Australia appoints second woman governor-general in 123 years to represent British monarch

MELBOURNE, Australia (AP) — Australia appointed Sam Mostyn on Monday as only its second woman governor-general, a largely ceremonial role representing the British monarch who is the nation’s head of state.

It is the first such Australian appointment since the reign of King Charles III began in 2022 and the first by Prime Minister Anthony Albanese's center-left Labor Party government that wants to replace the British monarch with an Australian president as head of state.

The businesswoman and gender equality advocate, who in 2005 became the first woman Australian Football League Commissioner, was sworn in as Australia's 28th governor-general since 1901.

In her first speech in her new role, Mostyn quoted Australia’s first woman governor-general Quentin Bryce, who described her role in 2013 as “striking a balance between observing traditions and protocol and being thoroughly contemporary.”

“I will be an optimistic, modern and visible governor-general, committed to the service and contribution that all Australians expect and deserve from the holder of this office,” Mostyn said.

Mostyn said she had spoken about the role with all five surviving former governors-general, including Bryce who was appointed by Queen Elizabeth II on the advice of a Labor prime minister and served from 2008 and 2014.

Albanese’s government was elected in 2022 advocating for a referendum to create an Australian republic with an Australian citizen as head of state.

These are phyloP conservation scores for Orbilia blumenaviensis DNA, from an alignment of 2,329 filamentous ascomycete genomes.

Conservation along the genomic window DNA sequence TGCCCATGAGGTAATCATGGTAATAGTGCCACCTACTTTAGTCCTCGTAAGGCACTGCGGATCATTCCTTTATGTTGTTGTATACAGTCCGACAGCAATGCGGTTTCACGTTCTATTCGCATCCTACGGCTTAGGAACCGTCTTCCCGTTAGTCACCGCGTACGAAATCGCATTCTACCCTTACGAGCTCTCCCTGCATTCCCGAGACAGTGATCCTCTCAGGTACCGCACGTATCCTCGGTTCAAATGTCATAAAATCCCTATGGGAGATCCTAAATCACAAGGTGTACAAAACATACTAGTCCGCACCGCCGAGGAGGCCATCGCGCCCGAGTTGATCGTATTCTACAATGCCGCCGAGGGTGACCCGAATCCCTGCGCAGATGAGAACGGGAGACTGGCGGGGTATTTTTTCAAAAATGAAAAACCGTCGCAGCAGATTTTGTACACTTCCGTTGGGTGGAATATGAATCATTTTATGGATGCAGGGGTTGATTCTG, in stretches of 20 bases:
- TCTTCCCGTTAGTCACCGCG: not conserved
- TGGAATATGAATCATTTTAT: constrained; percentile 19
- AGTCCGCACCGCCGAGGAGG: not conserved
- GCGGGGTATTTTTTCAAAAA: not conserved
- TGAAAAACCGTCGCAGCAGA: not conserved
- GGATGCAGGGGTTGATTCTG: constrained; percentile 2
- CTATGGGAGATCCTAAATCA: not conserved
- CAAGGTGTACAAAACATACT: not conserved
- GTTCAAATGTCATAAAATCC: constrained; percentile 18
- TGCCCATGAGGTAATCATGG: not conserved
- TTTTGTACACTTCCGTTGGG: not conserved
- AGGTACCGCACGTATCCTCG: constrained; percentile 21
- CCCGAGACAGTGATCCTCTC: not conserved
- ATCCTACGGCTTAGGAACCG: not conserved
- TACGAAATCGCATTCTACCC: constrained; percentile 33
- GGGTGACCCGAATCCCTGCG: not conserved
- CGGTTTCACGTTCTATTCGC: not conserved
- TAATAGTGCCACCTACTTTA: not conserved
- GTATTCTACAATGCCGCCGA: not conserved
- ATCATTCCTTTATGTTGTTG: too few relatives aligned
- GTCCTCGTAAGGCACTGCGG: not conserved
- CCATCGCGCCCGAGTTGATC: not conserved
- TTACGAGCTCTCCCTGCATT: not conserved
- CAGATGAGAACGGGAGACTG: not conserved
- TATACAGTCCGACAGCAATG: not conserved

But he gave preference to holding a referendum in his government’s first three-year term to enshrine in the constitution an Indigenous panel that would advise the government on Indigenous issues.

That referendum was defeated last year and though Albanese has not yet announced plans for a republic referendum, the office of Assistant Minister for the Republic has been created to prepare the nation for change.

Critics of Mostyn’s appointment highlight her past activism. She had also supported an Australian republic and described Australia Day, the arrival of the first British colonists at the site of Sydney on Jan. 26, 1788, as “Invasion Day,” a term used by some Indigenous leaders.

Mostyn said she had met the king in Britain in May and passed on Australians’ best wishes for the health of both he and Kate, Princess of Wales, who are being treated for cancer.

“I am not the first Australian to be struck by the interest and warmth the king feels for this country where he lived and studied as a young man,” Mostyn said, referring to several months he had spent as a teen in an Australian boarding school in 1966.

Many Labor Party supporters who want a republic remember the 1975 dismissal of Labor Prime Minister Gough Whitlam's government by then Governor-General John Kerr.

Mostyn recalled watching television news coverage of that constitutional crisis as a 10-year-old in a Canberra hospital where she was being treated for a broken leg.

Mostyn replaces Gen. David Hurley, a former Australian Defense Force chief.

The government last week passed legislation to raise the governor-general's pay to 709,000 Australian dollars a year ($473,000) for her five-year term, drawing criticism from some lawmakers that the salary was excessive. Hurley was paid AU$495,000 (330,000) a year, but also received a military pension.